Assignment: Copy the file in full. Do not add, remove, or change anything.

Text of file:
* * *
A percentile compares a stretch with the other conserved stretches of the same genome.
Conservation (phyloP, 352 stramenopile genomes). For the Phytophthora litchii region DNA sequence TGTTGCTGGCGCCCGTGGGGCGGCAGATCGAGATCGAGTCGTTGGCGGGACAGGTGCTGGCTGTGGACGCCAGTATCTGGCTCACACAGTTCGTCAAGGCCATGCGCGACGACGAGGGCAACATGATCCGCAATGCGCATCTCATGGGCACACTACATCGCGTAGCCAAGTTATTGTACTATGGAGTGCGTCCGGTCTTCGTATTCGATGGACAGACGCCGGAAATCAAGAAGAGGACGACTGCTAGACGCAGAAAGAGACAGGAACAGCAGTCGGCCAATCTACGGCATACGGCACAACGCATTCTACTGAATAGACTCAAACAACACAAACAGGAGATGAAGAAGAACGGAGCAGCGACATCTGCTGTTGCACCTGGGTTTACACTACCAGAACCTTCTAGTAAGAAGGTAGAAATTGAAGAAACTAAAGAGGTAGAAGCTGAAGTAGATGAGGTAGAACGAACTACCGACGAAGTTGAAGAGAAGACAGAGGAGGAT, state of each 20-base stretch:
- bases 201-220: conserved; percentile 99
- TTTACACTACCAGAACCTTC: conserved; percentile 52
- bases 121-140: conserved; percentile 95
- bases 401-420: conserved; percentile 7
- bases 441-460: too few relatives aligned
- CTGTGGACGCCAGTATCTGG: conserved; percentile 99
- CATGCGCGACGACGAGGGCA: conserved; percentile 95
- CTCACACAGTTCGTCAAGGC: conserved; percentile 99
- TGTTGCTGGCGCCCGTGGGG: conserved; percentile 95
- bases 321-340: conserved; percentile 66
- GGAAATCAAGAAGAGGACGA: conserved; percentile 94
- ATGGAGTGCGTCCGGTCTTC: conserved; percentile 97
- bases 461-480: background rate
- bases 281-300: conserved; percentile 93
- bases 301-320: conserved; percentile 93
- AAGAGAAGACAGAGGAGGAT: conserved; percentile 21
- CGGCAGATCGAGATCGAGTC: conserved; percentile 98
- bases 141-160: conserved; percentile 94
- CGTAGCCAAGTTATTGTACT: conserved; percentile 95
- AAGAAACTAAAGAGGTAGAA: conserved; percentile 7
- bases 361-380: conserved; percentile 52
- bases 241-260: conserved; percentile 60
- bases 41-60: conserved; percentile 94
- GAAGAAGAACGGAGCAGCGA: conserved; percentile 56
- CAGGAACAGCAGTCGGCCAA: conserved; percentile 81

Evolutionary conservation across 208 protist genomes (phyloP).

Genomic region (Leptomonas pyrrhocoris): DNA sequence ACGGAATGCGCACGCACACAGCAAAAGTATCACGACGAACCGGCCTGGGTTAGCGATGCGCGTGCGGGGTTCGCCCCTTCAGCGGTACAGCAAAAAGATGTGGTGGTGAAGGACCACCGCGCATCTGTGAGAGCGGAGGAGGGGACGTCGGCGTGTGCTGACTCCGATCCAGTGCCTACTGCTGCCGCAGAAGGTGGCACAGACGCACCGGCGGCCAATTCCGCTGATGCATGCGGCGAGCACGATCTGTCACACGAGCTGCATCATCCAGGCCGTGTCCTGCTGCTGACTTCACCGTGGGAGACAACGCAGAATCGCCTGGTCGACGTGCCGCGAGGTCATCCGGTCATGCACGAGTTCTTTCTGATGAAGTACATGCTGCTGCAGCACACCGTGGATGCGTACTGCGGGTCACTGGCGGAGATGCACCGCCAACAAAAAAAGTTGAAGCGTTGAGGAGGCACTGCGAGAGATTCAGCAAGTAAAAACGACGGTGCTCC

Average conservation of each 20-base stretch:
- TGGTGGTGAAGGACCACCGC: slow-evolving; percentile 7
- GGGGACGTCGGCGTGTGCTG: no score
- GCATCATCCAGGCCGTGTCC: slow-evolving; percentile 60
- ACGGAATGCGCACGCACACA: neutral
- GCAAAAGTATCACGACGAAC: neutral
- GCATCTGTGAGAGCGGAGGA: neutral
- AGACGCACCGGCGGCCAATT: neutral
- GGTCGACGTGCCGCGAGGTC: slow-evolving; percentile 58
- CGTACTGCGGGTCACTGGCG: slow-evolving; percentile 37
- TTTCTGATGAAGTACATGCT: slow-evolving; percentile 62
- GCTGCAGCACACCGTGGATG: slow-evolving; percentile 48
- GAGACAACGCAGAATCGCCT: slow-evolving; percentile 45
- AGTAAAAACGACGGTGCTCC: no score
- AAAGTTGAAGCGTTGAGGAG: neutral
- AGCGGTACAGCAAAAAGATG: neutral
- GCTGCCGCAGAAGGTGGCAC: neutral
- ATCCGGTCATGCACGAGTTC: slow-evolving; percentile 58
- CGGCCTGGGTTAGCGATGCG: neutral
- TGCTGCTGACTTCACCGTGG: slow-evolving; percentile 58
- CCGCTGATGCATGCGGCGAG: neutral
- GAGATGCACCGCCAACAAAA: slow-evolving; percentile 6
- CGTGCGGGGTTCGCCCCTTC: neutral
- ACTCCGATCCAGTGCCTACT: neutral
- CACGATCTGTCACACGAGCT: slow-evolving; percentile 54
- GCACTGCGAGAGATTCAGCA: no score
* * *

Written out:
A percentile compares a stretch with the other conserved stretches of the same genome.
Conservation (phyloP, 352 stramenopile genomes). For the Phytophthora litchii region DNA sequence TGTTGCTGGCGCCCGTGGGGCGGCAGATCGAGATCGAGTCGTTGGCGGGACAGGTGCTGGCTGTGGACGCCAGTATCTGGCTCACACAGTTCGTCAAGGCCATGCGCGACGACGAGGGCAACATGATCCGCAATGCGCATCTCATGGGCACACTACATCGCGTAGCCAAGTTATTGTACTATGGAGTGCGTCCGGTCTTCGTATTCGATGGACAGACGCCGGAAATCAAGAAGAGGACGACTGCTAGACGCAGAAAGAGACAGGAACAGCAGTCGGCCAATCTACGGCATACGGCACAACGCATTCTACTGAATAGACTCAAACAACACAAACAGGAGATGAAGAAGAACGGAGCAGCGACATCTGCTGTTGCACCTGGGTTTACACTACCAGAACCTTCTAGTAAGAAGGTAGAAATTGAAGAAACTAAAGAGGTAGAAGCTGAAGTAGATGAGGTAGAACGAACTACCGACGAAGTTGAAGAGAAGACAGAGGAGGAT, state of each 20-base stretch:
- bases 201-220: conserved; percentile 99
- TTTACACTACCAGAACCTTC: conserved; percentile 52
- bases 121-140: conserved; percentile 95
- bases 401-420: conserved; percentile 7
- bases 441-460: too few relatives aligned
- CTGTGGACGCCAGTATCTGG: conserved; percentile 99
- CATGCGCGACGACGAGGGCA: conserved; percentile 95
- CTCACACAGTTCGTCAAGGC: conserved; percentile 99
- TGTTGCTGGCGCCCGTGGGG: conserved; percentile 95
- bases 321-340: conserved; percentile 66
- GGAAATCAAGAAGAGGACGA: conserved; percentile 94
- ATGGAGTGCGTCCGGTCTTC: conserved; percentile 97
- bases 461-480: background rate
- bases 281-300: conserved; percentile 93
- bases 301-320: conserved; percentile 93
- AAGAGAAGACAGAGGAGGAT: conserved; percentile 21
- CGGCAGATCGAGATCGAGTC: conserved; percentile 98
- bases 141-160: conserved; percentile 94
- CGTAGCCAAGTTATTGTACT: conserved; percentile 95
- AAGAAACTAAAGAGGTAGAA: conserved; percentile 7
- bases 361-380: conserved; percentile 52
- bases 241-260: conserved; percentile 60
- bases 41-60: conserved; percentile 94
- GAAGAAGAACGGAGCAGCGA: conserved; percentile 56
- CAGGAACAGCAGTCGGCCAA: conserved; percentile 81

Evolutionary conservation across 208 protist genomes (phyloP).

Genomic region (Leptomonas pyrrhocoris): DNA sequence ACGGAATGCGCACGCACACAGCAAAAGTATCACGACGAACCGGCCTGGGTTAGCGATGCGCGTGCGGGGTTCGCCCCTTCAGCGGTACAGCAAAAAGATGTGGTGGTGAAGGACCACCGCGCATCTGTGAGAGCGGAGGAGGGGACGTCGGCGTGTGCTGACTCCGATCCAGTGCCTACTGCTGCCGCAGAAGGTGGCACAGACGCACCGGCGGCCAATTCCGCTGATGCATGCGGCGAGCACGATCTGTCACACGAGCTGCATCATCCAGGCCGTGTCCTGCTGCTGACTTCACCGTGGGAGACAACGCAGAATCGCCTGGTCGACGTGCCGCGAGGTCATCCGGTCATGCACGAGTTCTTTCTGATGAAGTACATGCTGCTGCAGCACACCGTGGATGCGTACTGCGGGTCACTGGCGGAGATGCACCGCCAACAAAAAAAGTTGAAGCGTTGAGGAGGCACTGCGAGAGATTCAGCAAGTAAAAACGACGGTGCTCC

Average conservation of each 20-base stretch:
- TGGTGGTGAAGGACCACCGC: slow-evolving; percentile 7
- GGGGACGTCGGCGTGTGCTG: no score
- GCATCATCCAGGCCGTGTCC: slow-evolving; percentile 60
- ACGGAATGCGCACGCACACA: neutral
- GCAAAAGTATCACGACGAAC: neutral
- GCATCTGTGAGAGCGGAGGA: neutral
- AGACGCACCGGCGGCCAATT: neutral
- GGTCGACGTGCCGCGAGGTC: slow-evolving; percentile 58
- CGTACTGCGGGTCACTGGCG: slow-evolving; percentile 37
- TTTCTGATGAAGTACATGCT: slow-evolving; percentile 62
- GCTGCAGCACACCGTGGATG: slow-evolving; percentile 48
- GAGACAACGCAGAATCGCCT: slow-evolving; percentile 45
- AGTAAAAACGACGGTGCTCC: no score
- AAAGTTGAAGCGTTGAGGAG: neutral
- AGCGGTACAGCAAAAAGATG: neutral
- GCTGCCGCAGAAGGTGGCAC: neutral
- ATCCGGTCATGCACGAGTTC: slow-evolving; percentile 58
- CGGCCTGGGTTAGCGATGCG: neutral
- TGCTGCTGACTTCACCGTGG: slow-evolving; percentile 58
- CCGCTGATGCATGCGGCGAG: neutral
- GAGATGCACCGCCAACAAAA: slow-evolving; percentile 6
- CGTGCGGGGTTCGCCCCTTC: neutral
- ACTCCGATCCAGTGCCTACT: neutral
- CACGATCTGTCACACGAGCT: slow-evolving; percentile 54
- GCACTGCGAGAGATTCAGCA: no score